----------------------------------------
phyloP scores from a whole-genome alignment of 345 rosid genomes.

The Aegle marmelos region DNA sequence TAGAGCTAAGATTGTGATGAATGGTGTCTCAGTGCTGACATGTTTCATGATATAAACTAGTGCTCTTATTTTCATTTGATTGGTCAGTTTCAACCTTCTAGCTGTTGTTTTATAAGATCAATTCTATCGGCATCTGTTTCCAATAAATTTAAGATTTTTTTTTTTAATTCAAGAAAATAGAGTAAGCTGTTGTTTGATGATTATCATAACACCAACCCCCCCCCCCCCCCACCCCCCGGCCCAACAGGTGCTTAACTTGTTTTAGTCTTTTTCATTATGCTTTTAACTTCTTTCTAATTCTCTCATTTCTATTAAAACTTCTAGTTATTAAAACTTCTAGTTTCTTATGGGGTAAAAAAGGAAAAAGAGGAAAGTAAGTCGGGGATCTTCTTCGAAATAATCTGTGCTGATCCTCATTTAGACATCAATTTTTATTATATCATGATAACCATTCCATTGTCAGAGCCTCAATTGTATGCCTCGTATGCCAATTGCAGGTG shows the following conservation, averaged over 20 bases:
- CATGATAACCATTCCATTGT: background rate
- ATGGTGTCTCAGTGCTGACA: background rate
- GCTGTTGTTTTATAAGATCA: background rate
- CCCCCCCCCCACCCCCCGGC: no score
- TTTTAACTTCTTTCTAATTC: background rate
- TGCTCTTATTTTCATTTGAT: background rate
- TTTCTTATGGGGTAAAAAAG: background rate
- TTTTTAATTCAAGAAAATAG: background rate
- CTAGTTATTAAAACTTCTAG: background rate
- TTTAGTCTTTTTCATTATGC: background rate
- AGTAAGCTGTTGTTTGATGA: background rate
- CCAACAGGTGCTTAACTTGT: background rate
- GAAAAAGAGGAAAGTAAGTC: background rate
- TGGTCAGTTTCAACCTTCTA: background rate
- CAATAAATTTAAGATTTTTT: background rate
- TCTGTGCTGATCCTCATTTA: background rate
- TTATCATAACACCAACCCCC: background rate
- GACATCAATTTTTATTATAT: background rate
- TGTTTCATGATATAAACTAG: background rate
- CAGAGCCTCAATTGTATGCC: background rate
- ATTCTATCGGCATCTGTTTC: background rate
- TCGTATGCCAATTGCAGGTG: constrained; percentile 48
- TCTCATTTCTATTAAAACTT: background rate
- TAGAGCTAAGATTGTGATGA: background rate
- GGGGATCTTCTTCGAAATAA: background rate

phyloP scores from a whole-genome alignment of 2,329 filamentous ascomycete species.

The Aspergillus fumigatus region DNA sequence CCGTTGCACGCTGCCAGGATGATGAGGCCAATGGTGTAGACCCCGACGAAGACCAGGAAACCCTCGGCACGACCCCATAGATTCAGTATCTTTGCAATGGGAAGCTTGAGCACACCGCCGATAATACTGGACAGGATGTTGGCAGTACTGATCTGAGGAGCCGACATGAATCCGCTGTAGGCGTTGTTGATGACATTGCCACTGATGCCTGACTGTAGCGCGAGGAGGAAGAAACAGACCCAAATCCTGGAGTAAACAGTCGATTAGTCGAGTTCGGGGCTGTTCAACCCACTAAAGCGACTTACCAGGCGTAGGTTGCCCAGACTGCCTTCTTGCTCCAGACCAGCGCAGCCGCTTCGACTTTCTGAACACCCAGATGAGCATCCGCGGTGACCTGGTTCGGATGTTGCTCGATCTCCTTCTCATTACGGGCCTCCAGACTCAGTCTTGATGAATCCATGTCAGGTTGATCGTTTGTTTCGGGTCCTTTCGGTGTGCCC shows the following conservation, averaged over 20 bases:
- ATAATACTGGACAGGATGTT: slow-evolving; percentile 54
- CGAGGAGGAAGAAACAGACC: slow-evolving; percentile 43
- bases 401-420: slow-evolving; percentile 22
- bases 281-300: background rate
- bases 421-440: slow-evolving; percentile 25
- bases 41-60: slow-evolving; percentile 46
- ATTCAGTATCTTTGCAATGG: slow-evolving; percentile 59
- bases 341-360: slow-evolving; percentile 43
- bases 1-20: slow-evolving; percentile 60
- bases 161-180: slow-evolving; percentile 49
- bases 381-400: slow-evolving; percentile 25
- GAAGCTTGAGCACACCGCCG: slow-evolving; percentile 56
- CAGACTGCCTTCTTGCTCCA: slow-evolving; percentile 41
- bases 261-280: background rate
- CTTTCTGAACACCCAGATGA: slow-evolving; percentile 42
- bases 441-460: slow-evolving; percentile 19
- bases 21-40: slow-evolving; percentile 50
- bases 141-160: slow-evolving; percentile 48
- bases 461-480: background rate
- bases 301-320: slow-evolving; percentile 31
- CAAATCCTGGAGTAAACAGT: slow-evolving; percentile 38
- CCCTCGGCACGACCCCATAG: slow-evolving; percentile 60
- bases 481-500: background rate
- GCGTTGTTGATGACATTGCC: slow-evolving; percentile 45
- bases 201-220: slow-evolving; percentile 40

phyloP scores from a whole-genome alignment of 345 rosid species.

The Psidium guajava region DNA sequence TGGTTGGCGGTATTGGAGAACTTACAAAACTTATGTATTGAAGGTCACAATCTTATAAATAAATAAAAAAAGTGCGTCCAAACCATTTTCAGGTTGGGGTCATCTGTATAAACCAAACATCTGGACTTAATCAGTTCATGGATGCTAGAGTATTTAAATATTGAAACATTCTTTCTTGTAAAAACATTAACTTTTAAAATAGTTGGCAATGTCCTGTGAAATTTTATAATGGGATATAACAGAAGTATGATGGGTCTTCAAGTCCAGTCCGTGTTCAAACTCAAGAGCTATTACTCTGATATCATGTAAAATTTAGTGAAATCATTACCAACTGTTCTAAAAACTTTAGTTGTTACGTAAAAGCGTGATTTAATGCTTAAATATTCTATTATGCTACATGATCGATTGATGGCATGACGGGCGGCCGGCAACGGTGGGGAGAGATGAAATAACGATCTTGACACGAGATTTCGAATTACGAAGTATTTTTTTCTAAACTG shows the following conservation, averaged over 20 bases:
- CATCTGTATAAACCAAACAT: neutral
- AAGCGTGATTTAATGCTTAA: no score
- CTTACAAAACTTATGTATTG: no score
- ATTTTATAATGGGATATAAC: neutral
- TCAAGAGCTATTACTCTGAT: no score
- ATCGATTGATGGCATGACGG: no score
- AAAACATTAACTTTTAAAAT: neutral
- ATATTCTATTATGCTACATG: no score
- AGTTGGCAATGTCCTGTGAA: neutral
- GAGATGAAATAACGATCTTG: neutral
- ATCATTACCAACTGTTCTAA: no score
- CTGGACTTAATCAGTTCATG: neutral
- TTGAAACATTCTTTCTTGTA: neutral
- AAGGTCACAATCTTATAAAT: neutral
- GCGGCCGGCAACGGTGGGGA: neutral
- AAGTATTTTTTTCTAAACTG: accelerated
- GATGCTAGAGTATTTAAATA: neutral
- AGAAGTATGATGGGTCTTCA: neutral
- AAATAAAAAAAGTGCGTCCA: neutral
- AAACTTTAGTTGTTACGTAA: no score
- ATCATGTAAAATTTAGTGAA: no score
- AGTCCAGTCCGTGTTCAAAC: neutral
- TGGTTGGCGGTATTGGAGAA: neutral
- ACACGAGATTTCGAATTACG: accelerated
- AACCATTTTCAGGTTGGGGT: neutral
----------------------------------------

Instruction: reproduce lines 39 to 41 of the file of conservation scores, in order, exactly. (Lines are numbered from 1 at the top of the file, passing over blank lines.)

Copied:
- bases 161-180: slow-evolving; percentile 49
- bases 381-400: slow-evolving; percentile 25
- GAAGCTTGAGCACACCGCCG: slow-evolving; percentile 56